PUBLICATIONSWar Horse Editor & Webmaster: Gary Cowardin firstname.lastname@example.org 262-0534 Website: longstreetscv.org
Longstreet Camp Donors to Virginia Division Special Funds, Old War Horse, Hurtt Scholarship Fund, and Longstreet Camp General Fund. As you know, our cumulative listing starts in July of each year and we do not meet in August. 17 July, 2011 through 7 September 2012 Walt Beam Richard Chenery Brian Cowardin Cecil Duke Jerold Evans Phil Jones Peter Knowles, II Michael Liesfeld Lewis Mills Bob Moore Glenn Mozingo Joe Price Waite Rawls Peyton Roden,Sr. Paul Sacra Cary Shelton JEB Stuart, IV Pat Sweeney Walter Tucker Hugh Williams Art Wingo
September 18621 Jackson defeated Yankees under I. I. Stevens and Philip Kearny at Chantilly in the last action of the 2nd Manassas campaign. 2 Lincoln restored McClellan to full command in Virginia. Pope was left without a command. 4 Lee's army began crossing the Potomac River. 6 Jackson occupied Frederick MD as the Army of Northern Virginia established its base of operations north of the Potomac. 13 Yankees found Lee's famous lost order which revealed his plans to McClellan. 14 Confederates were defeated at South Mountain and Crampton's Gap. 15 Confederates captured Harpers Ferry, which netted them 12,000 Yankee prisoners. 17 One of the bloodiest battles of The War took place at Sharpsburg. 18 Lee at night began his pullout from the Sharpsburg battlefield. 19 Yankees under Rosecrans defeated Confederates at Iuka, Mississippi. 20 Lincoln prepared the preliminary Emancipation Proclamation, which he announced two days later. 24 Lincoln suspended the writ of habeas corpus. 27 Confederate Congress passed the Second Conscription Act. 29 Yankee Brigadier General Jefferson Columbus Davis shot and killed Yankee Brigadier general William "Bull" Nelson during a quarrel in a Louisville hotel.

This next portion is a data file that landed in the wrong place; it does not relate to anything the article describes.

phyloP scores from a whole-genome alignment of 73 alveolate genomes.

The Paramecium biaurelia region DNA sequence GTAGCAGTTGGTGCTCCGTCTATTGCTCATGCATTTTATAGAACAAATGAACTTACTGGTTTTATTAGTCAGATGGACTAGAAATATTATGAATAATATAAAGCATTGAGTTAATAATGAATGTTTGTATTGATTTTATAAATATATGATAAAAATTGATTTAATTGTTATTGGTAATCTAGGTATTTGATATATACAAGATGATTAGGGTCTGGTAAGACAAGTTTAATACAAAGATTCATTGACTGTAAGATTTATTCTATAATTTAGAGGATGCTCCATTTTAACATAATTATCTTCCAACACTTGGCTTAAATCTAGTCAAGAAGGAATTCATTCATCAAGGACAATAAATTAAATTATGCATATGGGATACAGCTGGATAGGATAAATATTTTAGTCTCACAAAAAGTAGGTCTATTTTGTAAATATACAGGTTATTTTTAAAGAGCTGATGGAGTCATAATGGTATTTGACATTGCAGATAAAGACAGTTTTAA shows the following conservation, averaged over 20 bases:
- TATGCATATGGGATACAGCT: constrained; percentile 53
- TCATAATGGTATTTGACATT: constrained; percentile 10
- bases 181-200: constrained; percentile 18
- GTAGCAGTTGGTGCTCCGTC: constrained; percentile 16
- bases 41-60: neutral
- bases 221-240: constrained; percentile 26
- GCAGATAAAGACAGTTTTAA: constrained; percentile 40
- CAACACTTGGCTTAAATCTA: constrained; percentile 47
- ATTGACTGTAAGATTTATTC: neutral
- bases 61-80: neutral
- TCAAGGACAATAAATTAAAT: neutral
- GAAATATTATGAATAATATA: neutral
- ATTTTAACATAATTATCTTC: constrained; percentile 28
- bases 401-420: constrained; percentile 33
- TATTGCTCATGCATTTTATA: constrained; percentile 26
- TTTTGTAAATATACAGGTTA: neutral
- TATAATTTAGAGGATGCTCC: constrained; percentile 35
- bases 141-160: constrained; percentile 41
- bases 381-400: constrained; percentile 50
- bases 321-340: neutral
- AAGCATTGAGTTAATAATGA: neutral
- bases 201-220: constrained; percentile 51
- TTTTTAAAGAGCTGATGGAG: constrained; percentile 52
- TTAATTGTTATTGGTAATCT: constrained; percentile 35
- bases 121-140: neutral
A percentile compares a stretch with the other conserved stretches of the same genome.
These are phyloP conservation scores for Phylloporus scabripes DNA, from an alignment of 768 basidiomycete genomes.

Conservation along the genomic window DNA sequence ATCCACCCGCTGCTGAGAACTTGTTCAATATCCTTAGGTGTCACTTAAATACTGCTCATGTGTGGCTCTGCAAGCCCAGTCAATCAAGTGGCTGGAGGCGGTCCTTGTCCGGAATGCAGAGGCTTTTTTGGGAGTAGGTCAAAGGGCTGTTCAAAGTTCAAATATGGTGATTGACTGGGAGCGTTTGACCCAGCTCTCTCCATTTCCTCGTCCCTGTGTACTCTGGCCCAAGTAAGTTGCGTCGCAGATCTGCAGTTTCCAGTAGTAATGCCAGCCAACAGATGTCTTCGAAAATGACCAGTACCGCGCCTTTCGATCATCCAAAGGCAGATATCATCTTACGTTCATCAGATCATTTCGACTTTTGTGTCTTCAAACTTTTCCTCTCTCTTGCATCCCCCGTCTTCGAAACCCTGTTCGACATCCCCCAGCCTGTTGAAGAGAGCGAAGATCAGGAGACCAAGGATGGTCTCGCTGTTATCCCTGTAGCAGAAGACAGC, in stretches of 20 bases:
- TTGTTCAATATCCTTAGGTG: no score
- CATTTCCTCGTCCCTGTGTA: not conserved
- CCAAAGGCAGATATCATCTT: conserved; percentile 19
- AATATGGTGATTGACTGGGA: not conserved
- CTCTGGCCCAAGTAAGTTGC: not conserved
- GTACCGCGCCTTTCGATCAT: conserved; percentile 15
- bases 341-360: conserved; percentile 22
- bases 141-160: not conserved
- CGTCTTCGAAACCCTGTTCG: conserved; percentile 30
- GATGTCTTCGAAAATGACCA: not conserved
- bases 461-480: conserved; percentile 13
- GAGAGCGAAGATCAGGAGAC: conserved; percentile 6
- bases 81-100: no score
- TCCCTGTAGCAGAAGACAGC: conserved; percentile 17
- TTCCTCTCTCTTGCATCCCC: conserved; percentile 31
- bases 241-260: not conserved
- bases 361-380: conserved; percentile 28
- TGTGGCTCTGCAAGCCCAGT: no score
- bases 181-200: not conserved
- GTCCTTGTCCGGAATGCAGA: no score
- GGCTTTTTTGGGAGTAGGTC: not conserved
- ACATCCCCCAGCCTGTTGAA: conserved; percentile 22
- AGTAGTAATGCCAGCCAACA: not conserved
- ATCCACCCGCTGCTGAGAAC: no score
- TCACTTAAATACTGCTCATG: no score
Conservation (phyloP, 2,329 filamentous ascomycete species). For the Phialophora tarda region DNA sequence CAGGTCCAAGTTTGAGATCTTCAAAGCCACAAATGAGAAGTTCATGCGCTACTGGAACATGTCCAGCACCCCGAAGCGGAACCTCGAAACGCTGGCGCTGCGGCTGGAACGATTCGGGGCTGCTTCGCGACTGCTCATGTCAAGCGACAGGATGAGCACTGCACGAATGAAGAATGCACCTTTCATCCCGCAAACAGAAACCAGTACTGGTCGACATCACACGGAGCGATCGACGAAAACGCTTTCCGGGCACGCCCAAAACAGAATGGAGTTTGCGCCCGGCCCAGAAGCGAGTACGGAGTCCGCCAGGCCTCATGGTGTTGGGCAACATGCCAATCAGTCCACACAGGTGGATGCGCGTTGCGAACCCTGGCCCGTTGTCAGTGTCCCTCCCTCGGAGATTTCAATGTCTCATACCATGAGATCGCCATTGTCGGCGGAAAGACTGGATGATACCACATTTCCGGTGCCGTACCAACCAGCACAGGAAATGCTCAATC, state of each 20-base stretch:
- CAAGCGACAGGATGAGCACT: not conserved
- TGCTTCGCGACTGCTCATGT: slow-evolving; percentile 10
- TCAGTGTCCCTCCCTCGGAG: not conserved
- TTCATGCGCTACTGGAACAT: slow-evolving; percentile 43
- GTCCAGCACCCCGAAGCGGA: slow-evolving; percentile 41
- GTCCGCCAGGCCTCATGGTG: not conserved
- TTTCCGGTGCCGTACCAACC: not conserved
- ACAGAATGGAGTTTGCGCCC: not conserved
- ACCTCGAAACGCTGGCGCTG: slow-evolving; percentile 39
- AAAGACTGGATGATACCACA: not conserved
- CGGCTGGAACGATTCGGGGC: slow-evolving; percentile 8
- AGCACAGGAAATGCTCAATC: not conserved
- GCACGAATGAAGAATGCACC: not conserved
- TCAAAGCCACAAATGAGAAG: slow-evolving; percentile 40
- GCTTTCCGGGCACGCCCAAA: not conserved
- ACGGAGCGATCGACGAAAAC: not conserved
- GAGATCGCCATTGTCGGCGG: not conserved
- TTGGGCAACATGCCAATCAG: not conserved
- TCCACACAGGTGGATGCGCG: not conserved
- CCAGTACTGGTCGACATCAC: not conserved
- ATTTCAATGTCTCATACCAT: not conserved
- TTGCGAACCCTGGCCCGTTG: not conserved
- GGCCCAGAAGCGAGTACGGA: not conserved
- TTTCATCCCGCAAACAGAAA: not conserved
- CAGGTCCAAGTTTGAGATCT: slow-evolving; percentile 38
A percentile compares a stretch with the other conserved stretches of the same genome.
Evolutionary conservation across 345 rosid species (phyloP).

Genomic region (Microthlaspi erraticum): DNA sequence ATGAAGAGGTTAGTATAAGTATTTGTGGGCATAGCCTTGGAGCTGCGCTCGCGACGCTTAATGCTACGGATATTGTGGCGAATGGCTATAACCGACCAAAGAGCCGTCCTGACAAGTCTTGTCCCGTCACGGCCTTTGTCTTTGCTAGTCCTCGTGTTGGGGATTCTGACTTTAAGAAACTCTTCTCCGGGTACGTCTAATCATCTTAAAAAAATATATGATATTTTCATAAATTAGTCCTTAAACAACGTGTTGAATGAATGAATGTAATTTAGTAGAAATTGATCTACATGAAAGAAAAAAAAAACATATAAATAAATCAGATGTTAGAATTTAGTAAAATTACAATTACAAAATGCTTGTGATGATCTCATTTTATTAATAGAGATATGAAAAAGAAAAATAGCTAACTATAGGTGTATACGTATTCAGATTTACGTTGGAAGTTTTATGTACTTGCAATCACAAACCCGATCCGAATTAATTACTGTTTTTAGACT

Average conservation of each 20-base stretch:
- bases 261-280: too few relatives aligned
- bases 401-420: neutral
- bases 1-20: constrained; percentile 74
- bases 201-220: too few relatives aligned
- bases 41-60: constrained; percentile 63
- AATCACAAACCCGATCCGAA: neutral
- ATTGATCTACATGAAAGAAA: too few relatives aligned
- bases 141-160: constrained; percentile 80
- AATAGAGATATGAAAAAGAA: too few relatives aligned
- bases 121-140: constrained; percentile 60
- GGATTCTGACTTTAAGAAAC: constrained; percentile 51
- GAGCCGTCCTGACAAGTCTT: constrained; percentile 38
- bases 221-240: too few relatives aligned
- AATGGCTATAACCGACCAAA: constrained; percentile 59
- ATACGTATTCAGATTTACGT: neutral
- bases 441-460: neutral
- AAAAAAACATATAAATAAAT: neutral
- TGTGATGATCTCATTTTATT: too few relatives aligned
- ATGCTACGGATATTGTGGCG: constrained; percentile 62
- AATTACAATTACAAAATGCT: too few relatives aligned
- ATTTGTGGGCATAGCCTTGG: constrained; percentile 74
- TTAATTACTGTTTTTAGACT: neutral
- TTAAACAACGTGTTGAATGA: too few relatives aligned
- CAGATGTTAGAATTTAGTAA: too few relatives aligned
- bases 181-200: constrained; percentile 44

October 18621 Confederate Major General John C. Pemberton took command of the Department of Mississippi and east Louisiana, his primary duty being the defense of Vicksburg. 2-3 Lincoln conferred with McClellan at the latter's headquarters in Maryland. 4 Confederates were driven away from Corinth, Mississippi after a two day battle. 8 Yankees under Don Carlos Buell won a partial victory at Perryville KY, ending Bragg's invasion of Kentucky. 12 Stuart completed another ride around McClellan in Maryland and Virginia. 13 Lincoln in a lengthy letter to McClellan urged renewed activity. 16 McClellan launched two mjor reconnaisances from Sharpsburg to Smithfield in western Virginia and from Harper's Ferry to Charles Town, western Virginia.
COMING EVENTS LINKSVisit Virginia 150 Sesquicentennial Events www.virginiacivilwar.org/events.php
Visit the The Museum of the Confederacy Online www.moc.org and their Events Calendar for MOC Events Calendar
Pamplin Historical Park and The National Museum of the Civil War Soldier www.pamplinpark.org and their Special Events Calendar